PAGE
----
Hiding in the trees: the emergence of an arboreal nationalism in the work of Robert Graves and Martin Heidegger

Depper, Corin (2007) Hiding in the trees: the emergence of an arboreal nationalism in the work of Robert Graves and Martin Heidegger. In: Modern environments: contemporary readings in green studies : Inaugural graduate conference of ASLE-UK; 07 - 08 Sep 2007, Glasgow, U.K.. (Unpublished)

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Abstract

Hiding in the Trees: The Emergence of an Arboreal Nationalism in the work of Robert Graves and Martin Heidegger Robert Graves and Martin Heidegger are not writers one would immediately connect, yet in the aftermath of WWII both produced works that have profoundly shaped the development of what has come to be known as ecopoetics. This paper will explore Graves’s The White Goddess, first published in 1948, and Heidegger’s essay ‘The Question Concerning Technology’, published in 1953 but based on lectures delivered just after the war, and suggest that they are united by a shared desire to return to what I shall term an ‘Arboreal Nationalism’, a sense of place that is shaped by the presence and cultural significance of trees. At the heart of The White Goddess lies Graves’s attempt to uncover a lost ‘tree alphabet’ that encodes secrets of Celtic mythology, and links the book to such earlier canonical texts of mythopoeia as The Golden Bough, but also attempts to find in this mythology an essentially pre-Socratic mode of thought, providing the basis for new models of poetic thinking and dwelling. Similarly, in ‘The Question Concerning Technology’, Heidegger’s exploration of how modern technology transforms the world into mere ‘resource’ is countered by his desire to return to a pre-technological mode of thinking where the essence of objects is unconcealed not by their transformation but by a recognition of their Being. As with Graves, Heidegger also sees the need for a philosophical turn against Platonic metaphysics for which the tree becomes a potent symbol of resistance. For both writers, however, this ‘turn’ towards trees can also be read as part of a complex renegotiation with questions of nationalism in the aftermath of the war.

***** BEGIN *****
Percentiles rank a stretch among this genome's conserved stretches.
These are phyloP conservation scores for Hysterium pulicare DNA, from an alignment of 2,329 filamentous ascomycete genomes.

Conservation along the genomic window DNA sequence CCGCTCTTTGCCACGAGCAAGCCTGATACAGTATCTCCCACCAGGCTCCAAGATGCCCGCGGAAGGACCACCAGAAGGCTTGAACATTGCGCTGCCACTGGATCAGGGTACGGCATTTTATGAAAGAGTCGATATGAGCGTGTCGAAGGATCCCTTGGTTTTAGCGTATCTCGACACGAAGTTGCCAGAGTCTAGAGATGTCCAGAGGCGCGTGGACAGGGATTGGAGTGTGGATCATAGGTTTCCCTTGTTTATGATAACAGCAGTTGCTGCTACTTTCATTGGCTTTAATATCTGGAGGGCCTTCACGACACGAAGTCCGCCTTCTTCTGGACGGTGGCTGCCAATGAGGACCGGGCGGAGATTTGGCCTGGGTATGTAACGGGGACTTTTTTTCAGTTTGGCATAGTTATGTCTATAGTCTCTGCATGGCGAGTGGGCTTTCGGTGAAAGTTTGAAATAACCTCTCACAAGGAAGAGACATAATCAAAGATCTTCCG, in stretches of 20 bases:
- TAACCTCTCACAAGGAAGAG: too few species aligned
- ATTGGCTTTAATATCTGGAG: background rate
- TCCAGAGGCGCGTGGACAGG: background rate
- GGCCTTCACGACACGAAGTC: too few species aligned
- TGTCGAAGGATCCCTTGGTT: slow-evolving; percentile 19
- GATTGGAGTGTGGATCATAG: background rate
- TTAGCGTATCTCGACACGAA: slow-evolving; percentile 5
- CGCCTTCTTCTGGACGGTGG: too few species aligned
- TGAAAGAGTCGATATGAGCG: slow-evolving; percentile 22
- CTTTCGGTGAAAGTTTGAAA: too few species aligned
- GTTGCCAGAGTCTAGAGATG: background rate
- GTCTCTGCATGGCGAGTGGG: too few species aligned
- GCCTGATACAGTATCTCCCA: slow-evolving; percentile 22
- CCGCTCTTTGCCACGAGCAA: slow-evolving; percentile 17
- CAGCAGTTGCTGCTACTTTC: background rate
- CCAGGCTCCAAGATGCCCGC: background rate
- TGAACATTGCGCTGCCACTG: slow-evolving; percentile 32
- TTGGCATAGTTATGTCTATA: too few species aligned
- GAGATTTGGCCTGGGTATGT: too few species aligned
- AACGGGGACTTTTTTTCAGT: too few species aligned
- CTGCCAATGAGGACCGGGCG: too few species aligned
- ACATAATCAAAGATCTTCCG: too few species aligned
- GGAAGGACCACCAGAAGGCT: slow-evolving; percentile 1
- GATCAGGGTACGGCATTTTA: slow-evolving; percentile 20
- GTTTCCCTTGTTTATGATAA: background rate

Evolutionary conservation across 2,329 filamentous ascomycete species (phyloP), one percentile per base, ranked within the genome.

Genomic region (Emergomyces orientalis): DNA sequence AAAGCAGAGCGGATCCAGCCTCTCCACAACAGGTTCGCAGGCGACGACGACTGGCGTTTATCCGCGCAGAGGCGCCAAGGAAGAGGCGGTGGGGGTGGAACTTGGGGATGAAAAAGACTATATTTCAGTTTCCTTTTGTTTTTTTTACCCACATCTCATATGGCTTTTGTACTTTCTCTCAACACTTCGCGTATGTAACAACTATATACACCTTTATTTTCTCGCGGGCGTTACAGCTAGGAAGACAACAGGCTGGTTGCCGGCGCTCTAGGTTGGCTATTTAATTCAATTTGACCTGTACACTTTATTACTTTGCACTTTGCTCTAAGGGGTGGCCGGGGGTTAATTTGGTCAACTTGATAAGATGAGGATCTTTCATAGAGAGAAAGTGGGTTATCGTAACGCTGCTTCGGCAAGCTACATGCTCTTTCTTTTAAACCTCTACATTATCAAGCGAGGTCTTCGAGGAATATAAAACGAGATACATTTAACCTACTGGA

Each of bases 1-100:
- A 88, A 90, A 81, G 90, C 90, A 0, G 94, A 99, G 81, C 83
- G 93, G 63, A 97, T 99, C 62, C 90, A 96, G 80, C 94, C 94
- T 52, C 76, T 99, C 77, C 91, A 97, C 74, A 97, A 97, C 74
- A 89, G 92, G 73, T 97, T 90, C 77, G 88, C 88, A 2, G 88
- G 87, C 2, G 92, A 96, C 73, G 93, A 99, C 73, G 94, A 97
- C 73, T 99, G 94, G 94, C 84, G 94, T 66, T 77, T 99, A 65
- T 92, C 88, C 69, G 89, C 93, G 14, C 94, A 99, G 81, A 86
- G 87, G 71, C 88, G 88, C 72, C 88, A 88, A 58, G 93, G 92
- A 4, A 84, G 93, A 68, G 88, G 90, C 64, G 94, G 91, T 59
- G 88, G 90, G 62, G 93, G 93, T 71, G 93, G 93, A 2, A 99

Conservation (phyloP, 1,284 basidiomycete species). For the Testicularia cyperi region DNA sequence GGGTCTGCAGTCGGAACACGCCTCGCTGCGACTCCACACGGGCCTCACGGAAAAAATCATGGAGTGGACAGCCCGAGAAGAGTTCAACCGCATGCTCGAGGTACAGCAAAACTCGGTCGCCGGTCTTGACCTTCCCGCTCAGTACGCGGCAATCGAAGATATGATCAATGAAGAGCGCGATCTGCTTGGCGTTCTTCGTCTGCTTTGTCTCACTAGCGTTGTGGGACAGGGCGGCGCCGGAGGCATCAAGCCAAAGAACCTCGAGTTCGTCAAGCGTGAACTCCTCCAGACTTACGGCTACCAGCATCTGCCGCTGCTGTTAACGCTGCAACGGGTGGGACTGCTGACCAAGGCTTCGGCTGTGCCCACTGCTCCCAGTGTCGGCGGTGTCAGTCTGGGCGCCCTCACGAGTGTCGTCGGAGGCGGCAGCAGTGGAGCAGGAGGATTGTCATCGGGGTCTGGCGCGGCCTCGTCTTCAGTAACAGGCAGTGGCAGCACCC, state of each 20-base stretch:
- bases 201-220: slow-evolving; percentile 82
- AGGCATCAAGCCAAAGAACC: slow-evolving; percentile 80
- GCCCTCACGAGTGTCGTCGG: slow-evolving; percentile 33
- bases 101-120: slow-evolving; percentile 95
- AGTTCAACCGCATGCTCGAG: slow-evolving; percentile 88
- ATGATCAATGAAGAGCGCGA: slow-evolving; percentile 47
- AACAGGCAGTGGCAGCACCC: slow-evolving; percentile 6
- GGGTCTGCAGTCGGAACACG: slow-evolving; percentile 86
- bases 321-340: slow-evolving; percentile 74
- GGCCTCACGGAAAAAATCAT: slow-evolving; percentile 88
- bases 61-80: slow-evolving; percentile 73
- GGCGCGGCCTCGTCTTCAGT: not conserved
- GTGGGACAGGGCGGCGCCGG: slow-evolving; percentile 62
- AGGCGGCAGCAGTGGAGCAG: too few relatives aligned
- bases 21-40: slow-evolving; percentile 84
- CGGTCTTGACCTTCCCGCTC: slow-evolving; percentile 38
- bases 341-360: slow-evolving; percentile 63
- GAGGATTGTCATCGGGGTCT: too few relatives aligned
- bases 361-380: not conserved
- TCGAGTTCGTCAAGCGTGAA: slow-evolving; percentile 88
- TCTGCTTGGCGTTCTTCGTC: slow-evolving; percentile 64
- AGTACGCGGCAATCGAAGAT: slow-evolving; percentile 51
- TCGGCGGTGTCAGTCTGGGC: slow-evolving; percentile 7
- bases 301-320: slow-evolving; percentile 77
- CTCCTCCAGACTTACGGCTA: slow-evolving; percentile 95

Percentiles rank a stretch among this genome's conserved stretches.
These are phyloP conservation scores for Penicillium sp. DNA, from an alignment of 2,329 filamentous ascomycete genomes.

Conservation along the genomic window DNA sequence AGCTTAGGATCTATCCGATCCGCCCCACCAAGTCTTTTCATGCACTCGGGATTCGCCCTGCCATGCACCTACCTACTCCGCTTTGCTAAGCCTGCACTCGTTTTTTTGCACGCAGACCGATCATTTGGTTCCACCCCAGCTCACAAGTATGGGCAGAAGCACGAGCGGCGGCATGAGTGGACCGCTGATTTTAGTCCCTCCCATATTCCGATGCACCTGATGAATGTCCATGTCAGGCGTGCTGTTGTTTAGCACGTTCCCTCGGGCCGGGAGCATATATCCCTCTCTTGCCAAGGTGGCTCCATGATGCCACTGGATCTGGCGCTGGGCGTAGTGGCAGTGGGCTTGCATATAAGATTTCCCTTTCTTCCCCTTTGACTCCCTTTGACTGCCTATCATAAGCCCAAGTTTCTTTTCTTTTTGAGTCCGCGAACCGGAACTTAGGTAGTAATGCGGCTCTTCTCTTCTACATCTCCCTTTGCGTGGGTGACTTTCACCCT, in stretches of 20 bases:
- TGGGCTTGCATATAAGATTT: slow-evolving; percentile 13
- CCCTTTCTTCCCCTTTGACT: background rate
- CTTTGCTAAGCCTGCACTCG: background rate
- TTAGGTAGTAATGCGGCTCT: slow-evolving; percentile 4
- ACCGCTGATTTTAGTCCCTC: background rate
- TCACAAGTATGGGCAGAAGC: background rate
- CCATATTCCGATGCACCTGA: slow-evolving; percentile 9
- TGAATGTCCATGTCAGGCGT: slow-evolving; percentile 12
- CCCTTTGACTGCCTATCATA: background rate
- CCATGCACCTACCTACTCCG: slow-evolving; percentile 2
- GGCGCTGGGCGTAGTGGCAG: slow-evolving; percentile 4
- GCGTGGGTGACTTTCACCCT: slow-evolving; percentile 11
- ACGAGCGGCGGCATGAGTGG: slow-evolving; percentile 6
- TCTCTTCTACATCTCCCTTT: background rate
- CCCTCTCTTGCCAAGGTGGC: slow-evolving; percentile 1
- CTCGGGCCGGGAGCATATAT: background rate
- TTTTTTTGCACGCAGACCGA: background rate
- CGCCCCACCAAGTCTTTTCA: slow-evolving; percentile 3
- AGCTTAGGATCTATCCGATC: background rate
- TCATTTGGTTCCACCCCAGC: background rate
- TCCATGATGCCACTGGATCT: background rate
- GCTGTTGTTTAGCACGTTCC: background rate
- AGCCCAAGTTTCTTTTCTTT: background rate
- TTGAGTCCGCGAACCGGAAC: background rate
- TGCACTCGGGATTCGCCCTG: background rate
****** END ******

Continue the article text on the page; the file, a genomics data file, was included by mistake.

Item Type: Conference or Workshop Item (Paper)
Event Title: Modern environments: contemporary readings in green studies : Inaugural graduate conference of ASLE-UK
Research Area: Philosophy
English language and literature
Faculty, School or Research Centre: Faculty of Arts and Social Sciences > School of Performance and Screen Studies
Depositing User: Corin Depper
Date Deposited: 03 Mar 2010 10:38
Last Modified: 03 Mar 2010 10:38
URI: http://eprints.kingston.ac.uk/id/eprint/11945

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